We believe in the power of Open Data & Open Source to empower a better world for all.
What is Open Data?
Open Data is the idea that certain data should be freely available to everyone to use, re-use and redistribute as they wish, without restrictions from copyright, patents or other mechanisms of control – subject only, at most, to the requirement to attribute and share alike.
What is Open Source?
Open Source draws from a broad set of values. Open source projects, products, or initiatives embrace and celebrate principles of open exchange, collaborative participation, rapid prototyping, transparency, meritocracy, and community-oriented development.
It enables a world that moves from a zero-sum culture (scarcity-mindset) beyond a non-zero-sum culture (win-win) towards a regenerative culture steeped in abundance and based upon widespread collaboration.
Ensuring that the planetary system that provides us with everything we depend upon for our ability to survive & thrive, wins first and foremost.
The climate crisis is already here – rising global temperatures threaten all of us as they lead to mass wildfires, rising sea levels, unprecedented droughts, floods, and shifts in habitats.
Biosphere carbon, in soils and plants, plays a crucial role in regulating weather, and ultimately the climate.
Through our datasets and online platforms we are making global data available and open, granting direct access to anyone, anywhere. Like our lives depend on it.
Agriculture has a crucial role to play in both mitigating and adapting to climate change and providing ecosystem services – else it cannot keep producing food.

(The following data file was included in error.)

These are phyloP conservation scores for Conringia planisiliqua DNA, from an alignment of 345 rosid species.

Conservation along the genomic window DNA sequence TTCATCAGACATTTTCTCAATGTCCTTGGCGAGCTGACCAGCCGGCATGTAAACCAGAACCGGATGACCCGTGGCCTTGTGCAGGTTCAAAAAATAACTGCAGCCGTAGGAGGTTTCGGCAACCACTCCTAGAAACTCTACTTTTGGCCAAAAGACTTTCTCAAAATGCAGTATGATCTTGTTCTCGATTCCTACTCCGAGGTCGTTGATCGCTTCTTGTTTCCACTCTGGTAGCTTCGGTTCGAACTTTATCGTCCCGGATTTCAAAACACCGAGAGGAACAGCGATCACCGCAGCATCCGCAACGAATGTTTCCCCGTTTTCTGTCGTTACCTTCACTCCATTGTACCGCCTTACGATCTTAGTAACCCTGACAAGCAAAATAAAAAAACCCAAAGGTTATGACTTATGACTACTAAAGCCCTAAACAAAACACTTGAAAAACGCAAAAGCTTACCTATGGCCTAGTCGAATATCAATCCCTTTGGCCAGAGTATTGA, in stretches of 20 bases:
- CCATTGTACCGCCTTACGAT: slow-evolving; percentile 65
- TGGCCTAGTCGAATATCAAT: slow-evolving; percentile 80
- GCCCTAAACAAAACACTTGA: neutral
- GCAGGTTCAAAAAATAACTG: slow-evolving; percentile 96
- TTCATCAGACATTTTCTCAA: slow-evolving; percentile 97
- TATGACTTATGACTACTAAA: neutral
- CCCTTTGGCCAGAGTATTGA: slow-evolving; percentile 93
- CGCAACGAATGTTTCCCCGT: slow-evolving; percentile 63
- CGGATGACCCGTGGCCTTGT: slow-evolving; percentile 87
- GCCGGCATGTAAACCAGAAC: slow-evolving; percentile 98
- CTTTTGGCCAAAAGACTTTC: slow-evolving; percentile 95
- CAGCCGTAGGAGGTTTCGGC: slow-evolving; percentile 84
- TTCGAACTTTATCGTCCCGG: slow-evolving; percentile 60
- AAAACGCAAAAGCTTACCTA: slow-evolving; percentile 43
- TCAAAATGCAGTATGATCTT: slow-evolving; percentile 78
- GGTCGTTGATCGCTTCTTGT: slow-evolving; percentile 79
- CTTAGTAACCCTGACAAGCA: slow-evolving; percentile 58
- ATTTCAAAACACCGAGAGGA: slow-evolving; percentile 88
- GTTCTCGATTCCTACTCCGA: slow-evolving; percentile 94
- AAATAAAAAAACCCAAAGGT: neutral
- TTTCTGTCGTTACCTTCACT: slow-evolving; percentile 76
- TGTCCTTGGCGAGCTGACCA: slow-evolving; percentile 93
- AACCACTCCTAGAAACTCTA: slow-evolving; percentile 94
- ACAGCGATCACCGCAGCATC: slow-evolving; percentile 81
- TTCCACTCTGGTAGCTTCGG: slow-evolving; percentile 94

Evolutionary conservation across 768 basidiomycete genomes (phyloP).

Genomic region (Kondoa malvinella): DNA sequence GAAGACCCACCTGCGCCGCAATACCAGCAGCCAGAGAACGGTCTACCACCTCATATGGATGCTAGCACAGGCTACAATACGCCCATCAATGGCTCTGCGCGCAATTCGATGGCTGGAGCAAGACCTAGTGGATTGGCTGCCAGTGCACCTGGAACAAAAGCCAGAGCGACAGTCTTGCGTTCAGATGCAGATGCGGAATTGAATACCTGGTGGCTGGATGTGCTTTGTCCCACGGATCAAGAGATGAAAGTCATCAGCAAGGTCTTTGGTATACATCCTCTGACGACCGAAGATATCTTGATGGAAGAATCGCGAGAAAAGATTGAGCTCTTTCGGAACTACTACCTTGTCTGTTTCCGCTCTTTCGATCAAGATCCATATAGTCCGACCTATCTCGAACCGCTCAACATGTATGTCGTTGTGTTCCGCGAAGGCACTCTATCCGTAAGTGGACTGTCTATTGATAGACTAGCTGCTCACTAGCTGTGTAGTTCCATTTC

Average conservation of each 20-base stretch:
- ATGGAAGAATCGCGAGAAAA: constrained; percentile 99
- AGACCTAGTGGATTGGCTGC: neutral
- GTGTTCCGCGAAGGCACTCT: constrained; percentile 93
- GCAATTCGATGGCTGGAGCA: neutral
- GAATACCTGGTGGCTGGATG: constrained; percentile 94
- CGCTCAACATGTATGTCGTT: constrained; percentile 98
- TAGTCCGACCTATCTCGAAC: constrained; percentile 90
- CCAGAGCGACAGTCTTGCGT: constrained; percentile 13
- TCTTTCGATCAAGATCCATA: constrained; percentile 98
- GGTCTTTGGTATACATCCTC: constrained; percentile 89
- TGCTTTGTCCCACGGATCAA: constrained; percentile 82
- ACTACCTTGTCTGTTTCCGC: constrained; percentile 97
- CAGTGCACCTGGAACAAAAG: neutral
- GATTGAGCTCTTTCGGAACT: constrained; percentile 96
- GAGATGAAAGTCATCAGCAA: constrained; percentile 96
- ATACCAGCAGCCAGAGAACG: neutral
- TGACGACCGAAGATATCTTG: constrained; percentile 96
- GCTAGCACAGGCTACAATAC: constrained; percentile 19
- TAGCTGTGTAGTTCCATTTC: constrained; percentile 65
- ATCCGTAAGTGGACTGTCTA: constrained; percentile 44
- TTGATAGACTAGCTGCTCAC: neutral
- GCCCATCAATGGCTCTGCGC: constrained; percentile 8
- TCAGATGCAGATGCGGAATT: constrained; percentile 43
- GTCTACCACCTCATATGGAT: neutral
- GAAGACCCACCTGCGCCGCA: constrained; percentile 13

Open Data systems can enable and empower farmers to find the most suitable ways to transition towards agroecological methods, uniquely adapted to their site-specific situation.
Using state-of-the-art solutions we are making results-based soil organic carbon, enabling landowners to self-determine methods that sequester carbon, leading to healthy soils & ecosystems, reliable carbon sinks and viable farms.
Land degradation is the systematic loss of function in terrestrial ecosystems: a serious drop in primary productivity, biomass and biodiversity. This means the land produces less than what it is able to at its natural capacity and even eventually deteriorates completely with little to no production at all. No plants. No animals. No water.
Where this occurs extensively enough, it also changes the climate.
We understand how to reverse land degradation with systematic land conservation practices, scaling up of agroecological systems, landscape-scale rehydration and massive planting of grasses, shrubs and forests, by leaning into nature and designing and building resilient ecosystems.
Through the use of Open Data we can scale up techniques where the potential for restoration is the highest, anywhere in the world.
To learn more about how we bring our Open values into practice visit our services page.